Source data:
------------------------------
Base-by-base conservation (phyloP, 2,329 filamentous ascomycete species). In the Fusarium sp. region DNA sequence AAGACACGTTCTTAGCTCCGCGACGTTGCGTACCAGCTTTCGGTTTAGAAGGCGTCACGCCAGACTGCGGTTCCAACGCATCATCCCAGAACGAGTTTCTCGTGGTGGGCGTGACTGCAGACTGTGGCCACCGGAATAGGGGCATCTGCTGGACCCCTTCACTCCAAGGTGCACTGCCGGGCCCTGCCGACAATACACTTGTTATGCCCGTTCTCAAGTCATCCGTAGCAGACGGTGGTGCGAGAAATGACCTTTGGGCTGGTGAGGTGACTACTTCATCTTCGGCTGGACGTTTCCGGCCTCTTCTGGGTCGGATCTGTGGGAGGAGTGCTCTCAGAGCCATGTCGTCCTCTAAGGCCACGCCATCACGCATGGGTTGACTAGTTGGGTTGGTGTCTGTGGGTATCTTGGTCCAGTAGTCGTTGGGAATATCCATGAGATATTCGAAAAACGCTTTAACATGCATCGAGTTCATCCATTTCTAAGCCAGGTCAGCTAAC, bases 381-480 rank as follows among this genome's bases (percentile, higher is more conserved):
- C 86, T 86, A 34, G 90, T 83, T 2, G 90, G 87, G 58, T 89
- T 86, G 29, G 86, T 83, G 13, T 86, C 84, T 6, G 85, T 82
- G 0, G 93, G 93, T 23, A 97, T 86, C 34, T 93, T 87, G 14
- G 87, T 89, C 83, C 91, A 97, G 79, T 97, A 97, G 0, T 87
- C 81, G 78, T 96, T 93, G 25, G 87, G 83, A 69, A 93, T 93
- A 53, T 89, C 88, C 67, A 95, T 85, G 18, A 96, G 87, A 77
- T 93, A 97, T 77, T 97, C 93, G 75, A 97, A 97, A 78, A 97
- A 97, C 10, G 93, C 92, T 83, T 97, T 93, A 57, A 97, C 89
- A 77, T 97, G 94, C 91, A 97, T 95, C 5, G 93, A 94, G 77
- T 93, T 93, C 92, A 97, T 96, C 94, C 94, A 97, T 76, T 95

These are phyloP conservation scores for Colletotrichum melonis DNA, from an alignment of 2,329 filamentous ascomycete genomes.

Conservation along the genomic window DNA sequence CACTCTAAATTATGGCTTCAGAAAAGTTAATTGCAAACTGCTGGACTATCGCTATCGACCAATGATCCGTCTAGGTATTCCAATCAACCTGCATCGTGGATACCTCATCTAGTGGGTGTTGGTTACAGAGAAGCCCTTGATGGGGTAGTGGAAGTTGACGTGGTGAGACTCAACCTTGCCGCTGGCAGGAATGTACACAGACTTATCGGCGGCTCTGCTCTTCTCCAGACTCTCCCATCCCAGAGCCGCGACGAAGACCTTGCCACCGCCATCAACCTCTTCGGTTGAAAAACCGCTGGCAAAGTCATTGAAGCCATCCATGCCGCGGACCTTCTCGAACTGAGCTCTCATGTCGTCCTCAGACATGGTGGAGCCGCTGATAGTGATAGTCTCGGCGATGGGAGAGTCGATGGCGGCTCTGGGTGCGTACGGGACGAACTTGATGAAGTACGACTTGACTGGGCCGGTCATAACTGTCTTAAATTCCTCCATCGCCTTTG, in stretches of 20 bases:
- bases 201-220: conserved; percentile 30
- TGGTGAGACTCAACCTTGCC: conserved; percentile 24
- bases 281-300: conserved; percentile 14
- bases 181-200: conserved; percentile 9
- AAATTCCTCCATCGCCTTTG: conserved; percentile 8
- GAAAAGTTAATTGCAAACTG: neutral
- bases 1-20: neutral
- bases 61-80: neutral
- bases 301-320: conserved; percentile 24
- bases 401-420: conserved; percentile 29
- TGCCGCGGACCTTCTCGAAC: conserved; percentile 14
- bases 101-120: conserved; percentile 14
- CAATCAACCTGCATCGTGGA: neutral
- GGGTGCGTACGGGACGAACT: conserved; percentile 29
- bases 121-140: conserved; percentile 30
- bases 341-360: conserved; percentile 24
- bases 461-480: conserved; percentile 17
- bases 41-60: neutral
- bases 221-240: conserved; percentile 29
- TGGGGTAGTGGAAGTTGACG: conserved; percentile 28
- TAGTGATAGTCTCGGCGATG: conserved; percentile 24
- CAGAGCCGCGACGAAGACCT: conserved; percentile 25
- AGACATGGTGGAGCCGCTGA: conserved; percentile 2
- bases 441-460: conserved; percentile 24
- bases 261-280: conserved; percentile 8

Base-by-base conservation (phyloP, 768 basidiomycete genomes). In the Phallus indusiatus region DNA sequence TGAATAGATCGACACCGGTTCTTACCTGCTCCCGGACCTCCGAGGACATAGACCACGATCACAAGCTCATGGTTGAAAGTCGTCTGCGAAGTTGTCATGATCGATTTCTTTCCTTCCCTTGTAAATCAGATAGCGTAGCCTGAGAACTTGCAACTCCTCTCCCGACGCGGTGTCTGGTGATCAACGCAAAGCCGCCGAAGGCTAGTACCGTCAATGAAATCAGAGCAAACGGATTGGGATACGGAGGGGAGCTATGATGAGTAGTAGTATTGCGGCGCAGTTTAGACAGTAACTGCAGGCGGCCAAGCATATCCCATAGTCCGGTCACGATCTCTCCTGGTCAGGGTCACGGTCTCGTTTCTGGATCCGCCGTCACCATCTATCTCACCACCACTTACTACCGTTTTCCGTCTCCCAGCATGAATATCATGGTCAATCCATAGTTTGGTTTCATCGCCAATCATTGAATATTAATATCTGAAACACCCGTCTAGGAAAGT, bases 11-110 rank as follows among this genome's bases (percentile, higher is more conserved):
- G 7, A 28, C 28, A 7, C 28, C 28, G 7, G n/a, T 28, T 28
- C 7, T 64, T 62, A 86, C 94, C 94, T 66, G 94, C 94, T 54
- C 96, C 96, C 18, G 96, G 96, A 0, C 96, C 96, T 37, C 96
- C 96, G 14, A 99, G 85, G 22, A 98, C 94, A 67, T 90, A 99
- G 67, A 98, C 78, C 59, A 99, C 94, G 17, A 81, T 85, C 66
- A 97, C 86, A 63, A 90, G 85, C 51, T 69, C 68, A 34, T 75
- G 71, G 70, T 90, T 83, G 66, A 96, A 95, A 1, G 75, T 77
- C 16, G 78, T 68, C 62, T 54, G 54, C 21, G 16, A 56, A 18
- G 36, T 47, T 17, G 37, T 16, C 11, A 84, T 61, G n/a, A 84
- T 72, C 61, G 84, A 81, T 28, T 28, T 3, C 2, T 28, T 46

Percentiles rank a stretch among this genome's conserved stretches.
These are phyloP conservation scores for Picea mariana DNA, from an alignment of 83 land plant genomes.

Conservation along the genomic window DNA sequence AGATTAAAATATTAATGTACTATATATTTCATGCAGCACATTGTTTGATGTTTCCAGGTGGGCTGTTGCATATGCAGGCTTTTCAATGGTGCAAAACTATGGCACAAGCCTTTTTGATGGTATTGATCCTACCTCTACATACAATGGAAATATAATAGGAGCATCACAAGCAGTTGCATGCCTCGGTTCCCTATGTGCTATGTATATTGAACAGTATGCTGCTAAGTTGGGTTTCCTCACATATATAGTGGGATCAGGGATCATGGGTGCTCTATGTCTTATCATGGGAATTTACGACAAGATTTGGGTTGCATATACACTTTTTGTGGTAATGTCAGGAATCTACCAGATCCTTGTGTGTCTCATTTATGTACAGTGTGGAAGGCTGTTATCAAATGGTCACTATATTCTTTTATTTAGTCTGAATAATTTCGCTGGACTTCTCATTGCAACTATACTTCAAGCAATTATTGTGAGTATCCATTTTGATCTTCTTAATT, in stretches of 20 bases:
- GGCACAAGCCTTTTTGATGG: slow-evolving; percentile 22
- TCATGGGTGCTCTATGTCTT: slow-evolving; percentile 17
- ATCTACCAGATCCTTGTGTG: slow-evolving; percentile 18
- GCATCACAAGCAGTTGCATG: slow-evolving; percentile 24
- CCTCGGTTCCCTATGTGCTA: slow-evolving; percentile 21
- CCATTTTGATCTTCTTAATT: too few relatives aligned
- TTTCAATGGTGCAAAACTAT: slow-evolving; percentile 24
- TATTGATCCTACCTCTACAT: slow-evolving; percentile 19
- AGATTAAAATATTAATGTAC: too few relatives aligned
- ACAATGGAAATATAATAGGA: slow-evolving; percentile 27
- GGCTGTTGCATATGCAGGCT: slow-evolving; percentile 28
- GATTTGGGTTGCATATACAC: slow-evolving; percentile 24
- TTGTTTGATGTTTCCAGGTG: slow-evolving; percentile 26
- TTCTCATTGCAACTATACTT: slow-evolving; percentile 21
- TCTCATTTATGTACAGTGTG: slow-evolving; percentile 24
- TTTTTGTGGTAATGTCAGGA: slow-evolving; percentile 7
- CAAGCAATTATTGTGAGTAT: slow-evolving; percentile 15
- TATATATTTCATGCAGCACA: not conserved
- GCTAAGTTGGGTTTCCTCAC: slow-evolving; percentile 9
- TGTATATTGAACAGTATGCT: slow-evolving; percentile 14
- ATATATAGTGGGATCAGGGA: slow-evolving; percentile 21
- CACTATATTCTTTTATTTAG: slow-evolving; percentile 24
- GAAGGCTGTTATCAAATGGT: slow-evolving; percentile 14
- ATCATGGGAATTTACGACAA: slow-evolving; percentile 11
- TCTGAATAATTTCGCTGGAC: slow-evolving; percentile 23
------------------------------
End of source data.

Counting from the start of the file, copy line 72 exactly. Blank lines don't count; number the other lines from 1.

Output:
- TGTATATTGAACAGTATGCT: slow-evolving; percentile 14